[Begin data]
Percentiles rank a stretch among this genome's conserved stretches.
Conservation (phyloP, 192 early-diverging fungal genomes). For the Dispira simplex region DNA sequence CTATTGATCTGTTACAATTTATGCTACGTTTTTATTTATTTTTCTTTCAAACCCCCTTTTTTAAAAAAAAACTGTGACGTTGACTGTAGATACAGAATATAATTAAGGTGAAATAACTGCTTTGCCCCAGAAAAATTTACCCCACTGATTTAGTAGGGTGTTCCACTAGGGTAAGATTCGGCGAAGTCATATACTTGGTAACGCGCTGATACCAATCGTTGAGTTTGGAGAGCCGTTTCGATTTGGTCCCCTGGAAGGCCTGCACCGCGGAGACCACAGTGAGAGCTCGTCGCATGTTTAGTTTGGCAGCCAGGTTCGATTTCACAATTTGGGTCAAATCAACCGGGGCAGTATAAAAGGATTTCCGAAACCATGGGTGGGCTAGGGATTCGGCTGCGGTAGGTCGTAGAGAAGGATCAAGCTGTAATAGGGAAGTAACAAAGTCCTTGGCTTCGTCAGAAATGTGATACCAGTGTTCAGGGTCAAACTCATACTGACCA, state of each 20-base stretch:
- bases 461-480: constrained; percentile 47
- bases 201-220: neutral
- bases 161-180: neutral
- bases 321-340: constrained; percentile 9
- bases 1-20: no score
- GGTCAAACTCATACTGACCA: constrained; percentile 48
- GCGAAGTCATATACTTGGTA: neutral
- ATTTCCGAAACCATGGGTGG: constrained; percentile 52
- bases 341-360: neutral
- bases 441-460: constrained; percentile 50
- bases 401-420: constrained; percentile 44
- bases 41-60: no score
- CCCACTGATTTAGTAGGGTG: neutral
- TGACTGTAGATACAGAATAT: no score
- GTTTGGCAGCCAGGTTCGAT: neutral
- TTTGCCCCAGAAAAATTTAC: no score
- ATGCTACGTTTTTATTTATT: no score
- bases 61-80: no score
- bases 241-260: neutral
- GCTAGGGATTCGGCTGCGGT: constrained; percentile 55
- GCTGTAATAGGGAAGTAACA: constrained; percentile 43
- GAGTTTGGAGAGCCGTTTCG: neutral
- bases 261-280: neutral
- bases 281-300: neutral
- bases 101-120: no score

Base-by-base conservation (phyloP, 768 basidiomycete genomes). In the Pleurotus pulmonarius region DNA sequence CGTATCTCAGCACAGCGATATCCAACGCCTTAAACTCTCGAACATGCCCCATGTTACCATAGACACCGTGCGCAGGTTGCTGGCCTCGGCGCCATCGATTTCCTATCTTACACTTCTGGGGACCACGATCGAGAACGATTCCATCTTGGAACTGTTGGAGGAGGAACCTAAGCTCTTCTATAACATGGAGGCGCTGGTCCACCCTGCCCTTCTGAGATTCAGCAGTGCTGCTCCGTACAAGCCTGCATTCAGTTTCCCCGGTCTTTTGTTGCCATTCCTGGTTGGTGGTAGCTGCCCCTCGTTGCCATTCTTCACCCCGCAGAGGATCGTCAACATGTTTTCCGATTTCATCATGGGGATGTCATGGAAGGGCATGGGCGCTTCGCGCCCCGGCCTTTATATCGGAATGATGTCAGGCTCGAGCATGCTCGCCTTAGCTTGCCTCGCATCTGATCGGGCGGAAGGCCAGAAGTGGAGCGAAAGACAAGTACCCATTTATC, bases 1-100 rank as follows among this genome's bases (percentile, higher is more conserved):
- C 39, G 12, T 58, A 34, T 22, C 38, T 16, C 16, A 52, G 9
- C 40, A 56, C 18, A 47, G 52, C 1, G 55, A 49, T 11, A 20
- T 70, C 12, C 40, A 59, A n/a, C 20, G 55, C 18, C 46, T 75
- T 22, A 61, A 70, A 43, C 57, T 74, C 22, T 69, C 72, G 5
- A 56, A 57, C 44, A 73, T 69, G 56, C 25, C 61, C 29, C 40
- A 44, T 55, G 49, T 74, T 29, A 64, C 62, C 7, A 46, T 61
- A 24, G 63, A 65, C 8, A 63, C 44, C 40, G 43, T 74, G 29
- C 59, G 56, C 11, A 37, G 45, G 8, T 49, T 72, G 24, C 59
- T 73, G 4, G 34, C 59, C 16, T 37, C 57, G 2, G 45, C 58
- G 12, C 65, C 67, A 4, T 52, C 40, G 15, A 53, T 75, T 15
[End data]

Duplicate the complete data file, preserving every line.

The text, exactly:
Percentiles rank a stretch among this genome's conserved stretches.
Conservation (phyloP, 192 early-diverging fungal genomes). For the Dispira simplex region DNA sequence CTATTGATCTGTTACAATTTATGCTACGTTTTTATTTATTTTTCTTTCAAACCCCCTTTTTTAAAAAAAAACTGTGACGTTGACTGTAGATACAGAATATAATTAAGGTGAAATAACTGCTTTGCCCCAGAAAAATTTACCCCACTGATTTAGTAGGGTGTTCCACTAGGGTAAGATTCGGCGAAGTCATATACTTGGTAACGCGCTGATACCAATCGTTGAGTTTGGAGAGCCGTTTCGATTTGGTCCCCTGGAAGGCCTGCACCGCGGAGACCACAGTGAGAGCTCGTCGCATGTTTAGTTTGGCAGCCAGGTTCGATTTCACAATTTGGGTCAAATCAACCGGGGCAGTATAAAAGGATTTCCGAAACCATGGGTGGGCTAGGGATTCGGCTGCGGTAGGTCGTAGAGAAGGATCAAGCTGTAATAGGGAAGTAACAAAGTCCTTGGCTTCGTCAGAAATGTGATACCAGTGTTCAGGGTCAAACTCATACTGACCA, state of each 20-base stretch:
- bases 461-480: constrained; percentile 47
- bases 201-220: neutral
- bases 161-180: neutral
- bases 321-340: constrained; percentile 9
- bases 1-20: no score
- GGTCAAACTCATACTGACCA: constrained; percentile 48
- GCGAAGTCATATACTTGGTA: neutral
- ATTTCCGAAACCATGGGTGG: constrained; percentile 52
- bases 341-360: neutral
- bases 441-460: constrained; percentile 50
- bases 401-420: constrained; percentile 44
- bases 41-60: no score
- CCCACTGATTTAGTAGGGTG: neutral
- TGACTGTAGATACAGAATAT: no score
- GTTTGGCAGCCAGGTTCGAT: neutral
- TTTGCCCCAGAAAAATTTAC: no score
- ATGCTACGTTTTTATTTATT: no score
- bases 61-80: no score
- bases 241-260: neutral
- GCTAGGGATTCGGCTGCGGT: constrained; percentile 55
- GCTGTAATAGGGAAGTAACA: constrained; percentile 43
- GAGTTTGGAGAGCCGTTTCG: neutral
- bases 261-280: neutral
- bases 281-300: neutral
- bases 101-120: no score

Base-by-base conservation (phyloP, 768 basidiomycete genomes). In the Pleurotus pulmonarius region DNA sequence CGTATCTCAGCACAGCGATATCCAACGCCTTAAACTCTCGAACATGCCCCATGTTACCATAGACACCGTGCGCAGGTTGCTGGCCTCGGCGCCATCGATTTCCTATCTTACACTTCTGGGGACCACGATCGAGAACGATTCCATCTTGGAACTGTTGGAGGAGGAACCTAAGCTCTTCTATAACATGGAGGCGCTGGTCCACCCTGCCCTTCTGAGATTCAGCAGTGCTGCTCCGTACAAGCCTGCATTCAGTTTCCCCGGTCTTTTGTTGCCATTCCTGGTTGGTGGTAGCTGCCCCTCGTTGCCATTCTTCACCCCGCAGAGGATCGTCAACATGTTTTCCGATTTCATCATGGGGATGTCATGGAAGGGCATGGGCGCTTCGCGCCCCGGCCTTTATATCGGAATGATGTCAGGCTCGAGCATGCTCGCCTTAGCTTGCCTCGCATCTGATCGGGCGGAAGGCCAGAAGTGGAGCGAAAGACAAGTACCCATTTATC, bases 1-100 rank as follows among this genome's bases (percentile, higher is more conserved):
- C 39, G 12, T 58, A 34, T 22, C 38, T 16, C 16, A 52, G 9
- C 40, A 56, C 18, A 47, G 52, C 1, G 55, A 49, T 11, A 20
- T 70, C 12, C 40, A 59, A n/a, C 20, G 55, C 18, C 46, T 75
- T 22, A 61, A 70, A 43, C 57, T 74, C 22, T 69, C 72, G 5
- A 56, A 57, C 44, A 73, T 69, G 56, C 25, C 61, C 29, C 40
- A 44, T 55, G 49, T 74, T 29, A 64, C 62, C 7, A 46, T 61
- A 24, G 63, A 65, C 8, A 63, C 44, C 40, G 43, T 74, G 29
- C 59, G 56, C 11, A 37, G 45, G 8, T 49, T 72, G 24, C 59
- T 73, G 4, G 34, C 59, C 16, T 37, C 57, G 2, G 45, C 58
- G 12, C 65, C 67, A 4, T 52, C 40, G 15, A 53, T 75, T 15